AlexBlackwell
QUOTE (volcanopele @ Mar 10 2006, 07:36 PM) *
...you also have to keep the spacecraft point so that the HGA is in the RAM direction to protect the spacecraft from E-ring particles.

Doesn't RADAR have a scatterometry sequence during this flyby that at some point precludes HGA shading from SC_RAM? (i.e., POS_Z to Sun, NEG_Z to Enceladus, NEG_X to North_Pole_Dir.).

If I remember correctly, after the hand off from ISS NAC, RADAR has control of both primary and secondary axes to obtain correct polarization.
AlexBlackwell
QUOTE (BruceMoomaw @ Mar 10 2006, 09:16 PM) *
...about how I'm Admitting Defeat, which in this case I'm not).

"Admi[t] [d]efeat"? I would never expect that from the Tireless Rebutter. tongue.gif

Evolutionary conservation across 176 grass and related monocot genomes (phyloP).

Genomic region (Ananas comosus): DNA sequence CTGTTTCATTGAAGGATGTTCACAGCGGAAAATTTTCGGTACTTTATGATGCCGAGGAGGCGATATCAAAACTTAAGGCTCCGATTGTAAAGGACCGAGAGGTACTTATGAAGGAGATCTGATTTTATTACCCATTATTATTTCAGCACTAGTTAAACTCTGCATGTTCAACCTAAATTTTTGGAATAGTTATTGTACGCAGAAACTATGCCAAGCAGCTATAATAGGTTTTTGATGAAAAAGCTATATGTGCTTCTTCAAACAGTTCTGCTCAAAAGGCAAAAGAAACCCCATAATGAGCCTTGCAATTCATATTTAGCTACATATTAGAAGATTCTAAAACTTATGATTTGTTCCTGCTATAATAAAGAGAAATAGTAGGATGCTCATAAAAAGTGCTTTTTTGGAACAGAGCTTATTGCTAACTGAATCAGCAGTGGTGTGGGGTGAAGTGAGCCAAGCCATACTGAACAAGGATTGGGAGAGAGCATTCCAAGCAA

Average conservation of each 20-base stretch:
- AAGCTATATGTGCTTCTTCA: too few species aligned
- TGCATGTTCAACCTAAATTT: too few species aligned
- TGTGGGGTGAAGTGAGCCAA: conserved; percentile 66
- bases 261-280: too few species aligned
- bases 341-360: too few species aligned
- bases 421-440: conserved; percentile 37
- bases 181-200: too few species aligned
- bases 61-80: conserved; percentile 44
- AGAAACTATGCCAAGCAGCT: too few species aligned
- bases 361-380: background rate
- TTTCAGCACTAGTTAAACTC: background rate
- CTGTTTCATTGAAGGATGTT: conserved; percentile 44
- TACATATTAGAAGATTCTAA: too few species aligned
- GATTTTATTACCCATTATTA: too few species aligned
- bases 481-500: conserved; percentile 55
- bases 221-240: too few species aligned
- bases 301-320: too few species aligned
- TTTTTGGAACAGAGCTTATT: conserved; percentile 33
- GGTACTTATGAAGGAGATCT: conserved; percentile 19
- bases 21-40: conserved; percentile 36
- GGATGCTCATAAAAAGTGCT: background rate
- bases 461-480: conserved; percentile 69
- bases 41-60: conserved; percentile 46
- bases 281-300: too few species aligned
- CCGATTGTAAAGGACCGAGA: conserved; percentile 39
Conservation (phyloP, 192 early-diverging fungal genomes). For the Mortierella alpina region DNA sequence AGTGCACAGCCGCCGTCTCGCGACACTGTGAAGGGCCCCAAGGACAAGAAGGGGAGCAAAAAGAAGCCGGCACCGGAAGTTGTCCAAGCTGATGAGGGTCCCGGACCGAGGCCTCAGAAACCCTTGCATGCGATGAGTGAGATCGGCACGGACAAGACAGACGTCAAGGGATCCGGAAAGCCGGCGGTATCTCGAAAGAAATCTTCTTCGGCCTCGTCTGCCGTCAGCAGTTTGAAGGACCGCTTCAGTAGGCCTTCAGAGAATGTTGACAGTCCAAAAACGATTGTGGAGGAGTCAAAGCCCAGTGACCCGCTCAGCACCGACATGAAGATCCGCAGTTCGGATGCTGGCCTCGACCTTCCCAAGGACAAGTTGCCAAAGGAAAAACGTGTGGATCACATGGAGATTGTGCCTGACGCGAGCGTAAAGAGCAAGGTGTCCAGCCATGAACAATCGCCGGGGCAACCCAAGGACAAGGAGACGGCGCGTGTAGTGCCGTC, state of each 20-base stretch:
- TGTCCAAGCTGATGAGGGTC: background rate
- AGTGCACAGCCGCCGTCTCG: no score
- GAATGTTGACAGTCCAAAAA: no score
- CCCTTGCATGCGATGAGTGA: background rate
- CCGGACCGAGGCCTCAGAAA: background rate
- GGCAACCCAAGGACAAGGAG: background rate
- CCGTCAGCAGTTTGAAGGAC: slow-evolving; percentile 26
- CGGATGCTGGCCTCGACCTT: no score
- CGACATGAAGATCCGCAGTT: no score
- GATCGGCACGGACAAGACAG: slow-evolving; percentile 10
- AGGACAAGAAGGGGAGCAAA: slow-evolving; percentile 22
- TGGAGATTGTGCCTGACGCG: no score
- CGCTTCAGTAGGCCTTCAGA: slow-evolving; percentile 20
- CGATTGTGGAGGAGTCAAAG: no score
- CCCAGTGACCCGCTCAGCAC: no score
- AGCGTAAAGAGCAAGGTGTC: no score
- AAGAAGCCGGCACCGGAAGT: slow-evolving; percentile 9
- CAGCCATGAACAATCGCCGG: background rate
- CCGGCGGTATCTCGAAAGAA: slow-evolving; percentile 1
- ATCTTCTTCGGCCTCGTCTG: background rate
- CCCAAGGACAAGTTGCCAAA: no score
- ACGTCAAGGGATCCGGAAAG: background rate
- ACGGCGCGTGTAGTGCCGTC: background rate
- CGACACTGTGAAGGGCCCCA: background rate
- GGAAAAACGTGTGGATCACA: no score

Actually, Bruce, you're manufacturing a dispute. I was merely amazed that someone involved in architecting a Flagship-class mission, and no, I don't mean you, would have to state something as obvious as "we do NOT want something as expensive and long-term as a Europa Astrobiology Lander to fail at the very moment it's trying to land on Europa." Moreover, I was amazed that you found that such an important point. I guess I would have just said, "You think?" biggrin.gif
RGClark
QUOTE (volcanopele @ Mar 10 2006, 07:36 PM) *
...

Composition of reservoir: INMS observations of the plume suggest that it isn't pure H2O. Their composition measurements suggest 91% H2O, 3% CO2, 3.3% N2 (though CO is possible), and 1.6% CH4.


Wow that 1.65% methane figure itself has interesting astrobiological implications.